At a recent Alberta-Korea Business Session hosted by the Government of Alberta, Han Changyun, Director & Trade Commissioner of the Korea Trade-Investment Promotion Agency KOTRA, made an unexpected suggestion: bring A&W to South Korea.
Building on opportunities provided by the newly enforced Canada-Korea Free Trade Agreement (CKFTA – see previous post), Mr. Han shared some interesting insight into Korean trends that a business savvy individual can take advantage of.
As the third largest economy in Asia behind only China and Japan, trends in South Korean food consumption are changing from traditional diets to more westernized ones. Recognized as a nation predominantly concerned about their health and well-being, South Korea surprisingly registered the fastest growth in burger fast food chains with an 8% rise in outlet numbers and 12% value increase (Euromonitor). “Though fast food is generally known to be bad for health, its market is increasing every year in Korea” the Commissioner affirmed.
Due to the ongoing socio-economical shifts, which includes the rise of an affluent consumer group, a well-travelled/educated young generation, the urbanization and adoption of new information technology combined with the busy lifestyle of Koreans; products and businesses that offer good value with new tastes and a convenience factor, are naturally showing stronger growth in the food market.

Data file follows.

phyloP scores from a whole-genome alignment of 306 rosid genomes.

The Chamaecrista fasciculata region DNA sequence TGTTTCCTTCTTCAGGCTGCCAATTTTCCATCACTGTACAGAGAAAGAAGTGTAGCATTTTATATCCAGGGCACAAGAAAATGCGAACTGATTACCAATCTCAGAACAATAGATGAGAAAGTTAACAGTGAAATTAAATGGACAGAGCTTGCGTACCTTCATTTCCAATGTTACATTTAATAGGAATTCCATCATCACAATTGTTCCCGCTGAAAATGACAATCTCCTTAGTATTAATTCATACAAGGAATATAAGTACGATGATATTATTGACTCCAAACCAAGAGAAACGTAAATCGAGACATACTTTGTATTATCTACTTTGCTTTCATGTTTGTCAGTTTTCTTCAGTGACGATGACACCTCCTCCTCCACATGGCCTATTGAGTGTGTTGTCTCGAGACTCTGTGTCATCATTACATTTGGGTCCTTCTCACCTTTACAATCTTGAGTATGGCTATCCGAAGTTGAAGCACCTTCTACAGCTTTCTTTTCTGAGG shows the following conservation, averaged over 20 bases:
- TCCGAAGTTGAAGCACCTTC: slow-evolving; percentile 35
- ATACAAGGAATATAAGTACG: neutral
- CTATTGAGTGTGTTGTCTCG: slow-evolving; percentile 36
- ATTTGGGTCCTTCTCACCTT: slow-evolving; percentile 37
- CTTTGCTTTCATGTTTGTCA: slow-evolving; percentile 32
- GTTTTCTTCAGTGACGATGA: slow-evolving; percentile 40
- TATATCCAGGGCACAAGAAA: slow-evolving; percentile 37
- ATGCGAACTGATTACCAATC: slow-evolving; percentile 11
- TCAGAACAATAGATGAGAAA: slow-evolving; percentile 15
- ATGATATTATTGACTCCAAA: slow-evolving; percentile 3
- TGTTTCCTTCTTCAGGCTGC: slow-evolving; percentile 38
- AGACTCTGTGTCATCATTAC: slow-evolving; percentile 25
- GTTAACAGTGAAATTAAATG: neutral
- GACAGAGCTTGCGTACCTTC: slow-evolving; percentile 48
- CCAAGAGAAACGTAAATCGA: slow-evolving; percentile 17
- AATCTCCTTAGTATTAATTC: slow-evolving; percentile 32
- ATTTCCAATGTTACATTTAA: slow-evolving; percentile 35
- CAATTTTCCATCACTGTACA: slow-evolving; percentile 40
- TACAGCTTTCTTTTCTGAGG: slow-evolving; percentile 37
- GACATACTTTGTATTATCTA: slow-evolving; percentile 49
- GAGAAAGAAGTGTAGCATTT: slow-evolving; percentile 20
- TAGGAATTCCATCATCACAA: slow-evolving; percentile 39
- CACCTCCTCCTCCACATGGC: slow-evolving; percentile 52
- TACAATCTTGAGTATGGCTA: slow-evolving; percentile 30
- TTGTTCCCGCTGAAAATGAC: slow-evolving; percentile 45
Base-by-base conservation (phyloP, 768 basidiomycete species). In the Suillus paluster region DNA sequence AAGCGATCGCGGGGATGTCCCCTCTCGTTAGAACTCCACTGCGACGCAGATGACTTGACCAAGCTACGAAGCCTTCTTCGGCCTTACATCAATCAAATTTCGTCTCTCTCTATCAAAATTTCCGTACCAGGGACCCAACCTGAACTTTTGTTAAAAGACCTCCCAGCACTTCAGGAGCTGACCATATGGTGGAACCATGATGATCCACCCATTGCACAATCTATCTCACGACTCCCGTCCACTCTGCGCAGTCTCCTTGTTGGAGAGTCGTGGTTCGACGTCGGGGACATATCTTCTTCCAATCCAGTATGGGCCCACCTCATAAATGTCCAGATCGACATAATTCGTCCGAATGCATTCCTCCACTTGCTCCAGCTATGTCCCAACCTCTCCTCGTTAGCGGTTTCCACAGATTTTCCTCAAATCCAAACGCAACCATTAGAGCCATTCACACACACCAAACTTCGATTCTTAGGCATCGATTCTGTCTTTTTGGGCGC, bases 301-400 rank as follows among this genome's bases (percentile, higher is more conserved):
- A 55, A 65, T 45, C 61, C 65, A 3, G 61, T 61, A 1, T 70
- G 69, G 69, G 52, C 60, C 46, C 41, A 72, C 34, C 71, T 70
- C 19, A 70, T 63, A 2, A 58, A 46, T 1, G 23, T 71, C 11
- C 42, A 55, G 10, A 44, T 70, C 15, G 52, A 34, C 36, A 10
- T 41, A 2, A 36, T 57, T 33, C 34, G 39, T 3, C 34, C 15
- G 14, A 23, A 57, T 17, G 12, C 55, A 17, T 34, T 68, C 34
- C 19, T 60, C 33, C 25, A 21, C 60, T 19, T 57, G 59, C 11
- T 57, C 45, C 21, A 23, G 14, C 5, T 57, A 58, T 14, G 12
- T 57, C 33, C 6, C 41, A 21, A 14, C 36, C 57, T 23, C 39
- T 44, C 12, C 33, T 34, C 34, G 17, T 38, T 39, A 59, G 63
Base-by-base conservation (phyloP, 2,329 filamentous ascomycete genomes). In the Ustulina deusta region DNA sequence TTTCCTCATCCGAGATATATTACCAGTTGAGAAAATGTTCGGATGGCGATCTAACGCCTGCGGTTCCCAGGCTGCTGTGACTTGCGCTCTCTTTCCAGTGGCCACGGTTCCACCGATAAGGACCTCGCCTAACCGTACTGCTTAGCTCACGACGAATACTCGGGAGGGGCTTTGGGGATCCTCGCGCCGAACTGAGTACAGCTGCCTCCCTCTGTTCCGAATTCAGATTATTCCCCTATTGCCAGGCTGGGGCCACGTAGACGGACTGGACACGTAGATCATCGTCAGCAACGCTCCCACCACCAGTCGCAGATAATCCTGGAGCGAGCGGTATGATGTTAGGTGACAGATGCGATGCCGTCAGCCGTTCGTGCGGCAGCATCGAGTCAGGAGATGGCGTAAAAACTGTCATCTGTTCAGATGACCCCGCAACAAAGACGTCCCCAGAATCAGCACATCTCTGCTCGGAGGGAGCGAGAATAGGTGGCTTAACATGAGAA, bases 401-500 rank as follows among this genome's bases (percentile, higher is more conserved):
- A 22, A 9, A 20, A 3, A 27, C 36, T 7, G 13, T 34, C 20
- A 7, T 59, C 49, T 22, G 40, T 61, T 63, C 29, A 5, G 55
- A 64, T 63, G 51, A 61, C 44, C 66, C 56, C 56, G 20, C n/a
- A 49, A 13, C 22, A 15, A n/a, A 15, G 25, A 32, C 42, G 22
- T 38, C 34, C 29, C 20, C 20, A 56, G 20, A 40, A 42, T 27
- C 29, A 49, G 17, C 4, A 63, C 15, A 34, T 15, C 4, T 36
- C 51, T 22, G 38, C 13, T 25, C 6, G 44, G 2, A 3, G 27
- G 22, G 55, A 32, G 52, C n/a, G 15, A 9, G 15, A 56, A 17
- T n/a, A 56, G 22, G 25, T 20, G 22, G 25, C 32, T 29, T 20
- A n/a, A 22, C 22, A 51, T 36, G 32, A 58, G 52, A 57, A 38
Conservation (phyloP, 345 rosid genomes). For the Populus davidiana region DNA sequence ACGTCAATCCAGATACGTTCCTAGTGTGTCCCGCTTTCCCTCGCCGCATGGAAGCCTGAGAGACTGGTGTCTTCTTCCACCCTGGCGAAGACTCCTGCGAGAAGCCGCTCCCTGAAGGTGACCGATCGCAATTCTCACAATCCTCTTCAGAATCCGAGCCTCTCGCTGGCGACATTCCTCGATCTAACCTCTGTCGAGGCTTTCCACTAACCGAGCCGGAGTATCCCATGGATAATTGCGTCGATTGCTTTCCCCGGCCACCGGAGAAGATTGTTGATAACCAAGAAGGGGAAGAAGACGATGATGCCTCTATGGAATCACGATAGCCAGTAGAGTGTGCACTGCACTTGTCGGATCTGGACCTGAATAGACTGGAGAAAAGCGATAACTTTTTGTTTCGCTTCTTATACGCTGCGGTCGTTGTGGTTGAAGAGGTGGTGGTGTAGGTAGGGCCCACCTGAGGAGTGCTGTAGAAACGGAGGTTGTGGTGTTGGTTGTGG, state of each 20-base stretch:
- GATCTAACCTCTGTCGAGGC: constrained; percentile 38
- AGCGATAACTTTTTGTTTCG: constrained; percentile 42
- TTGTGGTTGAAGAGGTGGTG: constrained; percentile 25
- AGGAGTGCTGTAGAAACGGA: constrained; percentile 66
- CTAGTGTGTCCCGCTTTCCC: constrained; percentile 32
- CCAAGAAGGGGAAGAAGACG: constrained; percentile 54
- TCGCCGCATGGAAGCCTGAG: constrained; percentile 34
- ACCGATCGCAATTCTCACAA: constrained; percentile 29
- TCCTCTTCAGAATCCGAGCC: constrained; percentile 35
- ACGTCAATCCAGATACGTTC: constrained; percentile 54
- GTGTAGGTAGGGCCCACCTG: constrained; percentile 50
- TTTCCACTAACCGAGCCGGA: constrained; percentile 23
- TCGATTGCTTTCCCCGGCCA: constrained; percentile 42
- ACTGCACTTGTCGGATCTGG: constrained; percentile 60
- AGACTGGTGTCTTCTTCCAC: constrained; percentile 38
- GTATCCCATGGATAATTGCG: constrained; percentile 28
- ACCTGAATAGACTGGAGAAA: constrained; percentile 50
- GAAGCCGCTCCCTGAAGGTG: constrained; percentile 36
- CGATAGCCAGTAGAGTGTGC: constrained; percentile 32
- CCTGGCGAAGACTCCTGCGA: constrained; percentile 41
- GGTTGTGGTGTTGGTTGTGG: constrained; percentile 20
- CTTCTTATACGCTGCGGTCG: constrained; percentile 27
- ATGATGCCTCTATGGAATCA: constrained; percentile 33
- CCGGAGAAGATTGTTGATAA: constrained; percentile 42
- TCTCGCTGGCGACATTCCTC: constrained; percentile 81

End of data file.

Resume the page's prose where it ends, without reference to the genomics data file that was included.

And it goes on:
Taking into consideration A&W’s guarantee that their ingredients are of the highest standards – beef raised without the use of hormones or steroids, Mr. Han believes the possibility of success for the Canadian fast food chain will depend on the marketing approach and business strategy. “If A&W can differentiate themselves from McDonald’s, Burger King and Lotteria (who currently have a strong foothold in the market) with a distinctive feature, it is plausible to attract and be accepted by the Korean customers.” He suggests introducing high quality and good value products with an emphasis on the organic, eco-friendly and naturally grown aspects, while catering to the tastes of the Korean market – for instance, using highly marbled meat for the patty versus lean ground beef. Finally, Mr. Han recommends businesses to “look for a Korean partner who is familiar with the Korean fast food market” as a possible entry strategy.
So will these comments spur a move by A&W or other similar franchises into the Southern Korean Peninsula? We can only wait to see. Regardless, the trade liberalization of the CKFTA certainly introduces more opportunities to explore and develop for both Canada and South Korea.